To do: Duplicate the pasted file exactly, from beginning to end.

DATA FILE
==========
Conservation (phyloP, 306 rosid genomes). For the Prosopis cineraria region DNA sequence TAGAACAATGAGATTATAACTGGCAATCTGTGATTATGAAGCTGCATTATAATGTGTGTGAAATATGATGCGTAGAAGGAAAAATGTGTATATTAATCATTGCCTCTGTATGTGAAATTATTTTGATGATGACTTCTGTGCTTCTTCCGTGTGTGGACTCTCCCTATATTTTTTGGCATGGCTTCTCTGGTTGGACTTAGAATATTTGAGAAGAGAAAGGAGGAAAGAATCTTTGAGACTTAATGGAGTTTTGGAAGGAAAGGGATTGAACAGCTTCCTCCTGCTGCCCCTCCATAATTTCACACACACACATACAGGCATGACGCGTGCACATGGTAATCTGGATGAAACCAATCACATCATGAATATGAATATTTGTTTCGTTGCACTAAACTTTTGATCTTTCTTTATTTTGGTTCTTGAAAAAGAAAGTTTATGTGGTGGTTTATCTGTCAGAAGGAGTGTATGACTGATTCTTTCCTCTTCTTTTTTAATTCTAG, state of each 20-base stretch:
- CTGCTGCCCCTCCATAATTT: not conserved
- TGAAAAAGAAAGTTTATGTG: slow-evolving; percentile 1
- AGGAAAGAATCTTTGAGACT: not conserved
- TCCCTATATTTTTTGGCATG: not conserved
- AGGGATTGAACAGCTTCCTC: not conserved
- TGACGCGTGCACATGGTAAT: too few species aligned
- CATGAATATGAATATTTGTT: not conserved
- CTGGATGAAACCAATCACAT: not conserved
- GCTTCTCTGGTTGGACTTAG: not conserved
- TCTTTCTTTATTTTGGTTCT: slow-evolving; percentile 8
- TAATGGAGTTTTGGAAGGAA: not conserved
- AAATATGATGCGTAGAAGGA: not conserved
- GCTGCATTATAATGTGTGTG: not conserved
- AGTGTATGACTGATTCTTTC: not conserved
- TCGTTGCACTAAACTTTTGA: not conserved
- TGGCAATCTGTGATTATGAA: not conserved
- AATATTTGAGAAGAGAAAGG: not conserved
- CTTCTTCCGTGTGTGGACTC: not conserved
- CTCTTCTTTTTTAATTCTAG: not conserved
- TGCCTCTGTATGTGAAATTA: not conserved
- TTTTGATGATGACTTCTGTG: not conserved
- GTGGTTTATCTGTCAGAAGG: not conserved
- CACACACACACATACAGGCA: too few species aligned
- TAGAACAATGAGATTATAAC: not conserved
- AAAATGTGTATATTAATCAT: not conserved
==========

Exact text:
Conservation (phyloP, 306 rosid genomes). For the Prosopis cineraria region DNA sequence TAGAACAATGAGATTATAACTGGCAATCTGTGATTATGAAGCTGCATTATAATGTGTGTGAAATATGATGCGTAGAAGGAAAAATGTGTATATTAATCATTGCCTCTGTATGTGAAATTATTTTGATGATGACTTCTGTGCTTCTTCCGTGTGTGGACTCTCCCTATATTTTTTGGCATGGCTTCTCTGGTTGGACTTAGAATATTTGAGAAGAGAAAGGAGGAAAGAATCTTTGAGACTTAATGGAGTTTTGGAAGGAAAGGGATTGAACAGCTTCCTCCTGCTGCCCCTCCATAATTTCACACACACACATACAGGCATGACGCGTGCACATGGTAATCTGGATGAAACCAATCACATCATGAATATGAATATTTGTTTCGTTGCACTAAACTTTTGATCTTTCTTTATTTTGGTTCTTGAAAAAGAAAGTTTATGTGGTGGTTTATCTGTCAGAAGGAGTGTATGACTGATTCTTTCCTCTTCTTTTTTAATTCTAG, state of each 20-base stretch:
- CTGCTGCCCCTCCATAATTT: not conserved
- TGAAAAAGAAAGTTTATGTG: slow-evolving; percentile 1
- AGGAAAGAATCTTTGAGACT: not conserved
- TCCCTATATTTTTTGGCATG: not conserved
- AGGGATTGAACAGCTTCCTC: not conserved
- TGACGCGTGCACATGGTAAT: too few species aligned
- CATGAATATGAATATTTGTT: not conserved
- CTGGATGAAACCAATCACAT: not conserved
- GCTTCTCTGGTTGGACTTAG: not conserved
- TCTTTCTTTATTTTGGTTCT: slow-evolving; percentile 8
- TAATGGAGTTTTGGAAGGAA: not conserved
- AAATATGATGCGTAGAAGGA: not conserved
- GCTGCATTATAATGTGTGTG: not conserved
- AGTGTATGACTGATTCTTTC: not conserved
- TCGTTGCACTAAACTTTTGA: not conserved
- TGGCAATCTGTGATTATGAA: not conserved
- AATATTTGAGAAGAGAAAGG: not conserved
- CTTCTTCCGTGTGTGGACTC: not conserved
- CTCTTCTTTTTTAATTCTAG: not conserved
- TGCCTCTGTATGTGAAATTA: not conserved
- TTTTGATGATGACTTCTGTG: not conserved
- GTGGTTTATCTGTCAGAAGG: not conserved
- CACACACACACATACAGGCA: too few species aligned
- TAGAACAATGAGATTATAAC: not conserved
- AAAATGTGTATATTAATCAT: not conserved